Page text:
Color blind users encompass about 8% of the population. It’s concentrated in men. Red-green deficiency is most common, but you also have blue-yellow. And very rarely, you do have monochromatic deficiency. And the key here is that data can be lost if you don’t have anything supplementing that color.

I want to emphasize, though, color can still be used, but it shouldn’t be the only thing. So I’ve got a screenshot of the COVID map. And there are several different colors– red, orange, green, yellow. And each of these colors represent how well a county is doing in their COVID approach.

And on the next animation, we can see that without color. And then the orange and the green become indistinguishable from each other. So that information is completely lost to me as a user.

Creating activities for mid-level training– I recommend doing a gut-check. And I would do this in-between the introductory training and the mid-level training. Just have a gut-check.

Have people just open a tool that they use, like Outlook, or Teams, or Zoom. And have them look for barriers that they hadn’t noticed prior. So they take that introductory training, and then start finding some of that. And then, during mid-level training, you’ll have more time to be able to have participants do hands-on assessment.

And I recommend having everyone kind of assess a website and then compare. And see what people find. Some group activities can be, again, focused on the user. So you can take a persona and assess the website from a specific user’s perspective.

Have polls or knowledge checks throughout the training. And then another thing I like doing is having a comparison exercise. Let’s say you have comic one, comic two.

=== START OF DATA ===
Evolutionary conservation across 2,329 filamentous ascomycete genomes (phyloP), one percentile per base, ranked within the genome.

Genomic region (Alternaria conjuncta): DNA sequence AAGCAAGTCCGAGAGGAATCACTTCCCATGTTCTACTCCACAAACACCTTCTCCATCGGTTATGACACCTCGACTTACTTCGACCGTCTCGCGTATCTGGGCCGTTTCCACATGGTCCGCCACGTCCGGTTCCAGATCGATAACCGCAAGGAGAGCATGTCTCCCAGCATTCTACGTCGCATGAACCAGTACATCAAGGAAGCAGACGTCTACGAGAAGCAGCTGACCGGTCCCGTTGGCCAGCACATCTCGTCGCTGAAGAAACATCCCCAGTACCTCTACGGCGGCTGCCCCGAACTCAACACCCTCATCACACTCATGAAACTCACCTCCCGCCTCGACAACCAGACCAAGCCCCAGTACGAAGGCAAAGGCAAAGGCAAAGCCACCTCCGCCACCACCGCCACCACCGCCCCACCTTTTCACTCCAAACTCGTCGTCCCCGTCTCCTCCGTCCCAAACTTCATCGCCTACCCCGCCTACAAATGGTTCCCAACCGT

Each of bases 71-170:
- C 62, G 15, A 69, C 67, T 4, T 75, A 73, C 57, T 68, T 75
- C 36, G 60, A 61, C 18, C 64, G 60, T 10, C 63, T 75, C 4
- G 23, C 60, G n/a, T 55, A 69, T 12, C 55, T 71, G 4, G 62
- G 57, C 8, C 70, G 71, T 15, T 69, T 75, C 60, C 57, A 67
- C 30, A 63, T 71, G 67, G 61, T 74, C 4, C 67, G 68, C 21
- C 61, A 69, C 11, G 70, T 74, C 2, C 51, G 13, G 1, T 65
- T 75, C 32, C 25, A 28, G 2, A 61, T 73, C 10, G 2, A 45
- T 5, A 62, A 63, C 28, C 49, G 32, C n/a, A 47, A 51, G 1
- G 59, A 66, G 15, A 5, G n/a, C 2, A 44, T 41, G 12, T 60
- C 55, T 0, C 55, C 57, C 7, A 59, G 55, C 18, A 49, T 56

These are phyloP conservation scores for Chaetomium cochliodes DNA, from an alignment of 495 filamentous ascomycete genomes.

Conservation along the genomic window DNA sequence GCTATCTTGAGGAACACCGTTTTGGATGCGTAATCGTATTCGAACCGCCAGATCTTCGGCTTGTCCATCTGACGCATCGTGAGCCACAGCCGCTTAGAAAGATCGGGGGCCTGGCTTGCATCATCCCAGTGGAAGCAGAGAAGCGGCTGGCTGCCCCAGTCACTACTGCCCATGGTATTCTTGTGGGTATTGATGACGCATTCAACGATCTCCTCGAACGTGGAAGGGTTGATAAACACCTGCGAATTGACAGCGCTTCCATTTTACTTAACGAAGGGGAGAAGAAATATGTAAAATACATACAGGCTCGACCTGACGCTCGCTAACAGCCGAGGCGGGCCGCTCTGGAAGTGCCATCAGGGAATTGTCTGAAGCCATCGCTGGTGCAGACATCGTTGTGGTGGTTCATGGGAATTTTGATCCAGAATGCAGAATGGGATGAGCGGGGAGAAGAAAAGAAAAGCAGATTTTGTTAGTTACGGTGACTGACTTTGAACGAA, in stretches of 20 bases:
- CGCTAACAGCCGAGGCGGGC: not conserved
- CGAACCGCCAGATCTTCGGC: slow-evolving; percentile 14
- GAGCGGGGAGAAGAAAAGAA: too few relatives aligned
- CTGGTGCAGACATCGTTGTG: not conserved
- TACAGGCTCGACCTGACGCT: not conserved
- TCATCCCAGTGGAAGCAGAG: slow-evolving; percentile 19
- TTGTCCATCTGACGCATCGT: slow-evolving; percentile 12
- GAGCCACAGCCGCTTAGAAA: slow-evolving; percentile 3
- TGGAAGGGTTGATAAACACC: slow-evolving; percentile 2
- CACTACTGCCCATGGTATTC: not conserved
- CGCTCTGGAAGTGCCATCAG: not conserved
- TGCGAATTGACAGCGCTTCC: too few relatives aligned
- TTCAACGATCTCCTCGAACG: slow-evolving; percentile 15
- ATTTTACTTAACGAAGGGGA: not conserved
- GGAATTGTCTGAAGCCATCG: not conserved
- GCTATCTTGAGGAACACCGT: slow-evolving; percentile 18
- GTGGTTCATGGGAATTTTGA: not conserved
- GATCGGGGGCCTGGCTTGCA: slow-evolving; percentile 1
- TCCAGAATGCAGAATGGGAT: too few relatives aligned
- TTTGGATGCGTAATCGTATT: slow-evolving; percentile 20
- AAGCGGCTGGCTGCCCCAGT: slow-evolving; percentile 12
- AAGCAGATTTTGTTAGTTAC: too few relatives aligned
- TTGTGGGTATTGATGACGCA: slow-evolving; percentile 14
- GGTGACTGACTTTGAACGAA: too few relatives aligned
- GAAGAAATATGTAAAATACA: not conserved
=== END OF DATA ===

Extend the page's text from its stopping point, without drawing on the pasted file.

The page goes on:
Comic one is a little bit more accessible. Comic two is not so accessible. But just have people instinctively guess which one is better for them– not necessarily which one is more accessible, but which one they prefer. And in the exercise that I tried this in, the more accessible version is usually the one that was picked.

All right, let’s dive into the detailed section. So the outcome that we would be looking for with the detailed training is being able to leave the training and apply it to your work. Again, introductory section is included, mid-level training is included, and then detailed training encompasses anywhere from two hours to two days.

So it can really vary. It depends on the targeted topic or the theme that you’re wanting to teach on. When you are putting together a goal for detailed training, you really want people to be able to walk away being able to incorporate what they learned in the work. It’s not to say that you don’t want them doing that with the mid-level of training or the introductory training, but the intent is that they are actually doing work to incorporate accessibility into their everyday lives or work.